I was extremely tired from long days of hiking, shooting, and then of course having to process data and manage gear… a few days in a cabin with friends was just what I needed!
We hit The Vierling and Ore Dock Brewery in Marquette to kick things off, but our plans of ice climbing the next day were scratched due to a winter storm that hit, as visibility was virtually non-existent. We spent the day watching some of my old videos, playing cards, and then cabin fever set in and some of us ran laps around the cabin in only underwear, while -30 degree winds blew in off of the shore.
As the weather cleared a bit the next day, we spent the afternoon climbing the Dryer Hose and Amphitheather ice climbs. I set up the routes and everyone enjoyed the picked-out ascents on these Munising classics. The temperatures were still pretty low, but it wasn’t cold enough to kill the stoke that we had from a great day of climbing in the beautiful scenery the ice formations reside in.
At this point I had originally planned to catch a ride downstate with my friends, and fly out of Detroit back to Colorado. Like I said though, things changed quickly.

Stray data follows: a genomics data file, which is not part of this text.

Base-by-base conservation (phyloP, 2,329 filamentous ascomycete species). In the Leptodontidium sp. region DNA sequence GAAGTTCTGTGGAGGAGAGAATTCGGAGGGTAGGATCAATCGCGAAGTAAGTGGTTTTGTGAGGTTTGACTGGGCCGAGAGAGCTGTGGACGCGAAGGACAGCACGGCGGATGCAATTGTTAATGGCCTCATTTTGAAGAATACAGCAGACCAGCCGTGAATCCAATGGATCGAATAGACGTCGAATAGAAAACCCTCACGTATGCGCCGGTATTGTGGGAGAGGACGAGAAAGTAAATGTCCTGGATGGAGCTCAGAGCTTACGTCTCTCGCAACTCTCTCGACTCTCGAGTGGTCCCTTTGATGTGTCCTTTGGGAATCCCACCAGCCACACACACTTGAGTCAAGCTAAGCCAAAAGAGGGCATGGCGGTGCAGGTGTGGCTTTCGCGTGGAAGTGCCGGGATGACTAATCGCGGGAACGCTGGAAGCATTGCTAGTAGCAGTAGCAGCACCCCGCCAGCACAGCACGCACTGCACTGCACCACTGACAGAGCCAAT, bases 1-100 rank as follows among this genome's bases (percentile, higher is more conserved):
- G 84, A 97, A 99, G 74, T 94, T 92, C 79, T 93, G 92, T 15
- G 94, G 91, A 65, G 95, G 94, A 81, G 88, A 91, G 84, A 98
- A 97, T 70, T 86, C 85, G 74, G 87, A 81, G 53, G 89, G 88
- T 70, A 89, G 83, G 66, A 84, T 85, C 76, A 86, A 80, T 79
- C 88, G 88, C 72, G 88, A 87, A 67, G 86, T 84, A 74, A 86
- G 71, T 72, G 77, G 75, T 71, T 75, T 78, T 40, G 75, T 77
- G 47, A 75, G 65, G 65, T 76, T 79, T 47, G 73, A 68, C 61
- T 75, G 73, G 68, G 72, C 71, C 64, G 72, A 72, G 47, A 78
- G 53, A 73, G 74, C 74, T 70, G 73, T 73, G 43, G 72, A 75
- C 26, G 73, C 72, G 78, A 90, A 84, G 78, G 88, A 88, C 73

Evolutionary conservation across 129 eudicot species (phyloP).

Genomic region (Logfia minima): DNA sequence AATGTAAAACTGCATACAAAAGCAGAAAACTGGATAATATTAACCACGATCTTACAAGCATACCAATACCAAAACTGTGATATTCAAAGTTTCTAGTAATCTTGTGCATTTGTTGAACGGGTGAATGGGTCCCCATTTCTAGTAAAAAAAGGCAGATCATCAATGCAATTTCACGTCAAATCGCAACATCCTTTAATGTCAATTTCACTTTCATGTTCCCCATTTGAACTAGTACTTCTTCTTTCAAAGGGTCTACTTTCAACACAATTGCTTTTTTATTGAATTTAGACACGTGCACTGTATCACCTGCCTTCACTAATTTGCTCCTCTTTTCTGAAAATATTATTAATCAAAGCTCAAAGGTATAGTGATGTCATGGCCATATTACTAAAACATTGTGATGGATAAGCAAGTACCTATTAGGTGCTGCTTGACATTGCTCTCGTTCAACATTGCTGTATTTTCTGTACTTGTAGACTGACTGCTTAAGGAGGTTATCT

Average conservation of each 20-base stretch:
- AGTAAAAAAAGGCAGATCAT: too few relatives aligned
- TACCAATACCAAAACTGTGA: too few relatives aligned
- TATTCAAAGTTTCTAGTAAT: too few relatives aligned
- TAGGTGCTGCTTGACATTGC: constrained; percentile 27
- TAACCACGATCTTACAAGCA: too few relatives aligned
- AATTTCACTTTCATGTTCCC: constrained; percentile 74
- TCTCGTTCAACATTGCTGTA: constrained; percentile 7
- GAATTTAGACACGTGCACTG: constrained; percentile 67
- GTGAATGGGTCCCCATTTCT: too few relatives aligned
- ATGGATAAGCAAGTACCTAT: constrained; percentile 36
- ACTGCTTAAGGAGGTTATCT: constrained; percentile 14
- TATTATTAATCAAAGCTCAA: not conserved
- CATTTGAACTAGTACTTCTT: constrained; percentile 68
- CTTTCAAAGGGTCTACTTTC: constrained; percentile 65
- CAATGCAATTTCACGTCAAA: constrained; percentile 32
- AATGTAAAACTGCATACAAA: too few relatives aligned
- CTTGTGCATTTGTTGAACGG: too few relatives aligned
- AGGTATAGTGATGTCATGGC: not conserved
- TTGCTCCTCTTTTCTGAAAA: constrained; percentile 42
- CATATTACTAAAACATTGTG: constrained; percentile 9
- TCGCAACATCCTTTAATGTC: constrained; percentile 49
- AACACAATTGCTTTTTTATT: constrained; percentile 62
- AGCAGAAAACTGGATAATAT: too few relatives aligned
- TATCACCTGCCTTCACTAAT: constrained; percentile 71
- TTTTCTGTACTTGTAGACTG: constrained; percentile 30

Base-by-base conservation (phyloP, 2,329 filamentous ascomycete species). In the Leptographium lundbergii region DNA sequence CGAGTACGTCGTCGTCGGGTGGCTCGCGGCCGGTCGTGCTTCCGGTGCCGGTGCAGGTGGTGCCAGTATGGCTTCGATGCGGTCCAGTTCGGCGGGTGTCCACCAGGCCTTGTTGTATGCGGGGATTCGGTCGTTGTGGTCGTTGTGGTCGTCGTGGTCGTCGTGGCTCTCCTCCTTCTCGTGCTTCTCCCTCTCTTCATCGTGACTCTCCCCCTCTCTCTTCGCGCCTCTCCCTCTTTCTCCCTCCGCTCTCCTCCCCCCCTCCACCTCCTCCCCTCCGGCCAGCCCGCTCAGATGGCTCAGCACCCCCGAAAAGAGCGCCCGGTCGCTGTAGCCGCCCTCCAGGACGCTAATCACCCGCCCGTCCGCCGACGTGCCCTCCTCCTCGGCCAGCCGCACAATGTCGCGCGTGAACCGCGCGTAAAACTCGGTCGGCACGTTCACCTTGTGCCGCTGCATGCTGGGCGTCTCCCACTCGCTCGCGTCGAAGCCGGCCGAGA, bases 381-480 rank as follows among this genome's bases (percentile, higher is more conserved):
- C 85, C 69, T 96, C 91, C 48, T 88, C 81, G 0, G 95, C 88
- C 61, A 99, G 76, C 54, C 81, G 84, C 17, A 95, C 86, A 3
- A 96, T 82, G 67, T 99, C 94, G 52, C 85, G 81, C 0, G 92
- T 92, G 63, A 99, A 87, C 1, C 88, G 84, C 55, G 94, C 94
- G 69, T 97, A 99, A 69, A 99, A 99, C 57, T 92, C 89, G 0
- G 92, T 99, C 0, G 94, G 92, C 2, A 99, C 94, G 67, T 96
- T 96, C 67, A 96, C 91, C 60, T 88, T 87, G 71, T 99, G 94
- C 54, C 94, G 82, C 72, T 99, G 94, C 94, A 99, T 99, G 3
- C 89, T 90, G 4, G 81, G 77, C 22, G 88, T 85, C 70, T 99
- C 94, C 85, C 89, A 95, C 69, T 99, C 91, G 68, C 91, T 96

I decided to push my flight back when Aaron got word that Mountain Hardwear athlete and all around awesome female climber Dawn Glanc would be coming out for the MI Ice Film, along with Michigan-born professional climber Sam Elias. Sick! We had 3 days to work with them, so I adjusted my plans so I could stick around to help shoot them for the film.
I said “goodbye” to my close friends, and said “hello again” to a motel room. I spread my gear out and prepped for the coming week’s shoots.
Knowing how much work this was going to be, but also seeing how much the MI Ice Film was starting to take off, I reached out to Erik Olsen, that photographer I had met a week prior at Icefest. I asked if he would join us on this crazy quest to capture some spectacular ice climbing. Conditions would be brutal and pay would be non-existent, but there was a bed in my room he could crash on. He decided to join, and became an asset to the project right away.
The first day with Dawn and Sam started off with some adjustments right away. The weather was just unpleasant– temps in the negative teens with a 15-25mph wind. We still made the hike to try and get something, anything, to make the most of this day.
A cold, long hike out to Yellow Smear (WI5) brought us to the edge of a 150-foot cliff, where the wind was blasting a constant 25-30mph gale. We assumed that the day was lost, as climbing in these conditions was certainly not ideal. After throwing our gear down behind a windbreak, Sam rappelled down the climb a little bit to inspect the condition of the ice. Once he came back up, he proclaimed that he would be down to try leading it. The video team scrambled and set up to capture Sam climbing in this blizzard-like weather.